Driving is something many of us take advantage of, yet in many ways being a driver can be expensive. Car payments, fuel costs and maintenance are all things that can add up quickly, but on top of that there are auto insurance premiums. Unlike the cost of a vehicle or price per gallon of fuel, insurance costs in New Jersey depend a lot on how you live and drive. The New Jersey DMV uses a point system to measure the type of driver you are, adding points to your license for speeding and other traffic violations. Overall it is best to accumulate as few points as possible. In general, those with low scores are offered the lowest auto insurance rates, and have the most secure hold on their licenses. Higher scores not only lead to high rates, and may even disqualify a person from getting covered by some insurers, it can also put a driver's license at risk.
Accumulating points by the way you drive
A person's behavior behind the wheel is one of the things that can add points on a New Jersey license, and one of the quickest ways to add points is by speeding. Driving a little above the limit may get you to your destination faster in the short run, but it also make the journey more expensive. Exceeding the speed limit by 1-15 mph adds two points onto the tally, 15-29 mph over the limit adds four, and 30+ mph above adds five points. Most cases of improper turning add three points, and improper passing is usually four points - unless the other vehicle is a school bus, then it's five points. Tailgating also tacks on five points, but the biggest points offense is leaving the scene of an accident where a person has been injured, which adds eight points.
All of these points matter, because if six points are accumulated in three years, you will be charged a fee by the New Jersey Motor Vehicle Commission. If you Accumulate 12 points, your license will be suspended. Insurance companies don't like to see points on your record either, because they equate those points with poor driving and life choices, and raise your premiums and may even lead to a denial of coverage.
Getting points while off the road
It's possible to have points added to your driving record without ever getting a traffic ticket. Certain drug charges, failing to pay child support, drinking when you are under 21, and failing to follow the directions of the court are all behaviors that can cause your license to be suspended. Also, regardless of the quality of your driving, driving while intoxicated, driving without a license, and driving without insurance are also likely to bring enough points to warrant suspension.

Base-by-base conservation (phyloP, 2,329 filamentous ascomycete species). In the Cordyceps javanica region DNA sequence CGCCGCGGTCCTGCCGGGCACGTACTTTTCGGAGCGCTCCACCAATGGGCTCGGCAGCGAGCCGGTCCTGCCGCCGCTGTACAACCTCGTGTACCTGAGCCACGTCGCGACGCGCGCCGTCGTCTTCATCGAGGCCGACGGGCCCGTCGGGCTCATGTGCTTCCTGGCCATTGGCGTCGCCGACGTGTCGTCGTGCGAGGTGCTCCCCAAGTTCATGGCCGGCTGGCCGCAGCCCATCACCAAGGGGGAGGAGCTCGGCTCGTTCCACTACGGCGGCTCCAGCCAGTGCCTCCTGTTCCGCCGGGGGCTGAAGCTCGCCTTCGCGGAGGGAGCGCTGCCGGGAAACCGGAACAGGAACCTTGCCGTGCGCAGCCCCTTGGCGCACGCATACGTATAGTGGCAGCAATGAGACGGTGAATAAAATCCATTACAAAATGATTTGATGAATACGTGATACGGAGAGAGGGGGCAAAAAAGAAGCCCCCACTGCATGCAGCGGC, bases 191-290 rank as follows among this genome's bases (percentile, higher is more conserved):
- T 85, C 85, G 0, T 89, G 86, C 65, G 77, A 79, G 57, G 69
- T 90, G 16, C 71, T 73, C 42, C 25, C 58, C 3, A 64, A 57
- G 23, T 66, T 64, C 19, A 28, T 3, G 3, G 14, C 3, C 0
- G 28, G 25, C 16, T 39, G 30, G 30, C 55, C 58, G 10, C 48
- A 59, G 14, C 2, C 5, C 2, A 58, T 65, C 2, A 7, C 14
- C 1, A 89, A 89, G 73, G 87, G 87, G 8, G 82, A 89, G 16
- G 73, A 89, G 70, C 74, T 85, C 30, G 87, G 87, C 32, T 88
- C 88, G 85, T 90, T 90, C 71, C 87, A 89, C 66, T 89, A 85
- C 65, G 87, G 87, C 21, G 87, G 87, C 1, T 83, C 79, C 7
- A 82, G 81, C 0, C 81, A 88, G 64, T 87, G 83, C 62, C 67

Undoing the damage
Making a few mistakes doesn't necessarily doom you to life as a pedestrian or paying through the teeth for auto insurance for the rest of your life. There are also steps you can take to remove points from your record and get back into the good graces of the New Jersey MVC and auto insurance companies. Taking a defensive driving course will knock two points off your record. If you manage to go a full year without violations or being suspended, another three points will disappear. Completing driver improvement programs or a probationary driver program are both actions that can knock three points off your total. While taking classes to improve your driving is almost always a good thing, there is a limit to how many points you can remove from your license. Defensive driving courses will only remove points every five years, and a driver improvement program only removes points every two years. The best way to get - and keep - a low point total is to take advantage of negative point opportunities when they become available, drive well, and fight traffic offenses when they do arise.